4 Old-School Tricks for Tough Winter Bass Fishing

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Winter bass fishing can be pretty fun at first, I guess. The heat of the summer finally begins to fade and we’re met with cool nights which eventually turn into comfortable and breezy days. For the angler, this is a welcome reprieve from all of the heat and humidity of months past. The thing is, however, these perfect-weather days rarely last very long until winter rears its ugly head and absolutely kicks us in the pants. In a matter of days it can get miserably cold, windy and downright uncomfortable on the water.

But the show must go on. There’s always a hungry bass somewhere, so it’s our job to find and catch it.

I’ve had a lot of conversations the past few weeks with buddies about the evolution of bass fishing. There’s absolutely no doubt that the technology these days is amazing and the forward progress of the bass-fishing industry is nearly unbelievable. But man, I’ll be honest with you—sometimes it pays to keep it simple and keep things old school. Not always, of course, but I’ve personally realized through the years that when the fishing gets super tough and the conditions get uncomfortable, going a little old school can make a world of difference in your fishing success.

With all of the tools at our disposal these days, it’s easy to suffer from “paralysis by analysis” but that’s absolutely not always the case. So let’s talk about a few things that will simplify your winter bass fishing approach and help you keep catching ‘em even when everyone else might be struggling.

Use monofilament for reaction baits

It’s pretty frustrating to me when I think of how few anglers actually use monofilament fishing line these days. When I was learning to bass fish, that’s all we had and I didn’t know the difference. But these days with all of the new line types on the market (and they all have a place, might I add), don’t overlook some good ol’ monofilament the next time you’re winter bass fishing with reaction baits.

When I refer to reaction baits, I’m not necessarily talking about soft plastics and other bottom-contact offerings. Instead, I’m referring to flat-sided crankbaits, small jerkbaits, lipless crankbaits and things of that nature. Essentially, I guess I’m talking about anything with treble hooks.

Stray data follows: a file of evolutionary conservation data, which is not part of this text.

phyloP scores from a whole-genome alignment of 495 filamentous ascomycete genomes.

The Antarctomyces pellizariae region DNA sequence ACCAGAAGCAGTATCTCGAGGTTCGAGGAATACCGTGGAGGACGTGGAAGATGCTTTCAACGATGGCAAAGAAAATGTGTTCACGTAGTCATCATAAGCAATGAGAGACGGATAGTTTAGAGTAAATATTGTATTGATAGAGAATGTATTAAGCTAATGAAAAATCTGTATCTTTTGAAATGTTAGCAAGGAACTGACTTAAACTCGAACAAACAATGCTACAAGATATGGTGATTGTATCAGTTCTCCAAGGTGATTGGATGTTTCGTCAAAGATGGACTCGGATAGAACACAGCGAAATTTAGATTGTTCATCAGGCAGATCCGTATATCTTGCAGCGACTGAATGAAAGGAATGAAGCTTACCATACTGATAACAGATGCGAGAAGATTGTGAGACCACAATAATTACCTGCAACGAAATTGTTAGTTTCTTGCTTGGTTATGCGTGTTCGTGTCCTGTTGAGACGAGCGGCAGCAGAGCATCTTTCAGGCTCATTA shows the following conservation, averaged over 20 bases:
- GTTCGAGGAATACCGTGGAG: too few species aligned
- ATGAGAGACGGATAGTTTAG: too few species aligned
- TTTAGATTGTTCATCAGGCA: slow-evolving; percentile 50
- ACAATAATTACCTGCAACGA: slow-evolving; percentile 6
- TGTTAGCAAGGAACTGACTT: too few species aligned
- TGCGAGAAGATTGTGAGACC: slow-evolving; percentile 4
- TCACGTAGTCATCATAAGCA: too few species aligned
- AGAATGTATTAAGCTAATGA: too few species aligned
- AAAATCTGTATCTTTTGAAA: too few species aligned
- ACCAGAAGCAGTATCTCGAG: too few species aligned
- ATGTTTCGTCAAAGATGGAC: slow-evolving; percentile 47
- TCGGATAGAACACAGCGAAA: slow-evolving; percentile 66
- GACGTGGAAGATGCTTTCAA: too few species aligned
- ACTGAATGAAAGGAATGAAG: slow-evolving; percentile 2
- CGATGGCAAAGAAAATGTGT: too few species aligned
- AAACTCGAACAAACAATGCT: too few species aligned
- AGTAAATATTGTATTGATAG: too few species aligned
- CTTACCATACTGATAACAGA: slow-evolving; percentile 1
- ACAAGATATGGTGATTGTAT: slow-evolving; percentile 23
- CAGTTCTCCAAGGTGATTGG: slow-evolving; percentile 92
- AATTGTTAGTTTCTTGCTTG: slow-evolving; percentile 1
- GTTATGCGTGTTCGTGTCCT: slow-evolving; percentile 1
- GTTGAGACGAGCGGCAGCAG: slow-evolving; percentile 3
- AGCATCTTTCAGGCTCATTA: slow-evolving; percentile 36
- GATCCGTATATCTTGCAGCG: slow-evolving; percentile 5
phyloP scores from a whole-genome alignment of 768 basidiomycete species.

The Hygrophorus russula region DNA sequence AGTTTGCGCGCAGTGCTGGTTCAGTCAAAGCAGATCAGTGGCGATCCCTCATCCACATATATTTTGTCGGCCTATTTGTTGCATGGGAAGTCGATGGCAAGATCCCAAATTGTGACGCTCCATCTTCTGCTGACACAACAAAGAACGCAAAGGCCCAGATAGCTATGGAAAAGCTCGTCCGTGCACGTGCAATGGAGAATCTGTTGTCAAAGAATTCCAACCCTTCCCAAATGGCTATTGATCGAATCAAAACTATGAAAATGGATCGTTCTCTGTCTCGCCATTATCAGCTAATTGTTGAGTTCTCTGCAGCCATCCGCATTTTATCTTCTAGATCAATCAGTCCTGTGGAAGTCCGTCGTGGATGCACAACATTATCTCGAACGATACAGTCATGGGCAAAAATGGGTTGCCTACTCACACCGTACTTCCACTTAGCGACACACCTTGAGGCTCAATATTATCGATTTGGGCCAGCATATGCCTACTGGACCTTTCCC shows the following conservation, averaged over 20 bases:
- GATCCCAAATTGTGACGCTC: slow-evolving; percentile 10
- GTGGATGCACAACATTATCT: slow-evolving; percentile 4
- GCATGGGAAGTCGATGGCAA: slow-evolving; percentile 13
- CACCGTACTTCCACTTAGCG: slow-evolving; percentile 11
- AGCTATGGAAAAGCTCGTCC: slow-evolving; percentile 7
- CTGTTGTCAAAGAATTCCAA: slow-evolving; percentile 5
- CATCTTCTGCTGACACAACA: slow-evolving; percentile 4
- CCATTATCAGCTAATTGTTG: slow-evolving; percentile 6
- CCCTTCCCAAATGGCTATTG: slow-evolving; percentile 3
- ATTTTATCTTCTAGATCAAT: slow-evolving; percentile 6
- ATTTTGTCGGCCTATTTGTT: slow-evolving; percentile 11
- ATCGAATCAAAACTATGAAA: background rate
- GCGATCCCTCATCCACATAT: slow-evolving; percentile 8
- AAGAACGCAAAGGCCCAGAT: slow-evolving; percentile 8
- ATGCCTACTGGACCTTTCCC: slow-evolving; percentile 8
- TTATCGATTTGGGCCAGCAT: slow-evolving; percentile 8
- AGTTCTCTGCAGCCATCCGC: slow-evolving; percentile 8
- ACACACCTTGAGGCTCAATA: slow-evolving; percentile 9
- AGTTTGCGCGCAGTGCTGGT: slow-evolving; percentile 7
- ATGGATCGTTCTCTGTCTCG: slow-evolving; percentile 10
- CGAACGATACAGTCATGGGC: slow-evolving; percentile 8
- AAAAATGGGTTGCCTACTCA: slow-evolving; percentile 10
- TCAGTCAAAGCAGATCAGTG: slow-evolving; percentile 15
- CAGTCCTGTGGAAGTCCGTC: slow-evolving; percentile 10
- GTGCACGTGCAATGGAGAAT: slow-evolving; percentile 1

I strongly recommend using some type of monofilament with these reaction baits. Yes, it has more stretch and we’ve had it pounded into our brains for years recently that stretch is a bad characteristic for fishing line. I absolutely beg to differ in the winter months, however.

There are two main reasons for my theory on this.

First of all, winter bass will rarely inhale your treble-hooked reaction baits. Their metabolism is slow right now, so they’re not going to go crazy and chase your bait down and try to swallow it whole. Maybe this will happen every now and again, but it’s certainly not the norm. This lethargic behavior underlines the importance of the added stretch that monofilament fishing line offers. The aforementioned stretch creates a very small, but important, delay between the time the bass eats your reaction bait and the time you detect said bite and set the hook. Although it may be a split-second delay, this can make an incredible difference for your hookup ratio.

My second reason for this theory closely coincides with what we just discussed in the paragraph above. That slight delay between the actual bite and angler detection is magnified this time of year because the mouth of a bass is very hard and tough in cold water. I don’t know if you’ve ever paid attention to it, but the next time you catch a cold-water bass, feel the skin around its mouth and compare it to the skin of a warm-water bass. These winter bass have very firm mouths which makes it much more difficult for a thin-wire treble hook to penetrate. This, of course, results in a worse hookup ratio.

That small amount of stretch that monofilament offers, however, allows the bass to “get” the bait a lot better which also helps the angler execute a more solid hookset.

Embrace the low gear ratios

Choosing the right fishing reel gear ratio is important for a multitude of reasons. The current trend among manufacturers seems to be all about high-speed reels, however. This is a great option most of the year but using a low gear ratio bass fishing reel can pay enormous dividends for bass anglers throughout the winter months.

Just how we discussed the bass being lethargic and lazy this time of year, their prey is acting the exact same way. Shad and other types of baitfish aren’t scooting around and acting a fool right now; they’re just like us these days. It’s cold and nasty outside so we tend to move a little slower. The baitfish are doing the exact same thing.

To mimic this natural lazy behavior of their prey, I strongly suggest using a low gear ratio reel ranging from 5.1:1 to 5.4:1. To best understand what this means, the spool of a reel with a gear ratio of 5.1:1 is going to spin 5.1 times with each handle turn. Compared to most reels on the market these days, that’s a much slower retrieve which perfectly fits the underwater behavior of all winter-time fish.